Deputy AG Rosenstein: Special counsel will have ‘full independence’ for Russia probe

WASHINGTON, DC - MAY 24: Deputy Attorney General Rod Rosenstein delivers remarks during an event marking National Missing Children's Day at the Justice Department May 24, 2017 in Washington, DC. The event recognized the efforts of law enforcement agencies and private citizens assisting in efforts to recover missing and abducted children and in investigating cases of child sexual exploitation and child pornography. (Photo by Win McNamee/Getty Images)

WASHINGTON — Deputy Attorney General Rod Rosenstein is assuring senators Tuesday that special counsel Robert Mueller, who’s leading the Justice Department’s probe into Russia’s meddling in last year’s election, will have the “full independence he needs to conduct that investigation.”

Sen. Jeanne Shaheen, a New Hampshire Democrat, pressed Rosenstein in a Senate appropriations subcommittee hearing after President Donald Trump’s friend, Chris Ruddy, said Monday night that President Trump is considering firing Mueller.

Rosenstein said “no, I have not,” when asked by Shaheen whether he has seen good cause to fire Mueller.

Rosenstein said that because Attorney General Jeff Sessions recused himself from the Russia matter, Mueller could only be fired by Rosenstein himself.

“The chain of command for the special counsel is only directly to the attorney general — and in this case, the acting attorney general,” he said.

Members are using the event as a chance to grill Rosenstein about other topics, including the firing of FBI Director James Comey, the investigation into Russian meddling in last year’s election and Rosenstein’s decision to tap Mueller as special counsel.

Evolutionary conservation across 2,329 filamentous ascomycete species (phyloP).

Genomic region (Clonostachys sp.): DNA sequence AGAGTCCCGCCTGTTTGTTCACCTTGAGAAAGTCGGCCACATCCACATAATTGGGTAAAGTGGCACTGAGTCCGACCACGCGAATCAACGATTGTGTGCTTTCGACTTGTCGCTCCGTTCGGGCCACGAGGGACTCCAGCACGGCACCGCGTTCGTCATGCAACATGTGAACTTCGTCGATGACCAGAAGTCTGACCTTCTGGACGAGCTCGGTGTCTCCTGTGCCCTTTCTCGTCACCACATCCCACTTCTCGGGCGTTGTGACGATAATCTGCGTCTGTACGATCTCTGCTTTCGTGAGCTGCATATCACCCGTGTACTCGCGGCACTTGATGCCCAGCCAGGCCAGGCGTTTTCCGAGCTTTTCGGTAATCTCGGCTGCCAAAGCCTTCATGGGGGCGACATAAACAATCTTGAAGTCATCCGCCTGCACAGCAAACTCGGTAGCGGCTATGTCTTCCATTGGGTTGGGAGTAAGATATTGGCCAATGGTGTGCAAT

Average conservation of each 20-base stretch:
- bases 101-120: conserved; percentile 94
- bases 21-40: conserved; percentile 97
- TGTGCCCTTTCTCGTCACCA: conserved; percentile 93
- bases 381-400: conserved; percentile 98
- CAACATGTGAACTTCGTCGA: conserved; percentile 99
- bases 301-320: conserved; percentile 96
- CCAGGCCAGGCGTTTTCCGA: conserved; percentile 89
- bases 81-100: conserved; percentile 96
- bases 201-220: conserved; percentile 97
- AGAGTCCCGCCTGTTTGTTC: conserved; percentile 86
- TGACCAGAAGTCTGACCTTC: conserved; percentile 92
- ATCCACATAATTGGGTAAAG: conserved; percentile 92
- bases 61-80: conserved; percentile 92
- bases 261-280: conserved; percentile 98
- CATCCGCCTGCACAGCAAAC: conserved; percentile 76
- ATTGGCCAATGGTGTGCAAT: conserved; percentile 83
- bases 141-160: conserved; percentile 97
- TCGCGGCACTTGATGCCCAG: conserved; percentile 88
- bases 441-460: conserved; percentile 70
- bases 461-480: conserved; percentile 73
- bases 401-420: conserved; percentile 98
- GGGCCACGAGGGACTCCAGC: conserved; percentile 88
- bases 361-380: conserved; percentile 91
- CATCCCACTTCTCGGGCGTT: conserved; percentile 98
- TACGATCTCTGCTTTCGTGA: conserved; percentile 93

Rosenstein said Mueller can “only be fired for good cause,” and it would be his job to put that good cause into writing.

“If there were good cause, I would consider it. If there were not good cause, it would not matter to me what anybody said,” he said.

Session will also testify before the House later Tuesday, scheduled to discuss the department budget. But both appearances, however, are being overshadowed by Sessions’ public appearance at a Senate intelligence committee hearing.

PBS’ Judy Woodruff reported Monday that President Trump friend Chris Ruddy told her after visiting the White House that President Trump is “considering perhaps terminating” Mueller — a decision that would set off a massive political backlash. Ruddy later confirmed the comment to CNN. If President Trump were to make such a move, he would have to order Rosenstein to fire Mueller.

Rosenstein’s letter critical of Comey’s handling of the Hillary Clinton email server investigation served as the President Trump White House’s first reasoning for firing Comey — though President Trump later undercut that explanation by saying he fired Comey in hopes of ending the Russia probe.

Because Sessions had recused himself from the Russia investigation over his connection to President Trump’s campaign and his undisclosed meetings with the Russian ambassador, it was Rosenstein’s decision to appoint a special counsel to lead the investigation.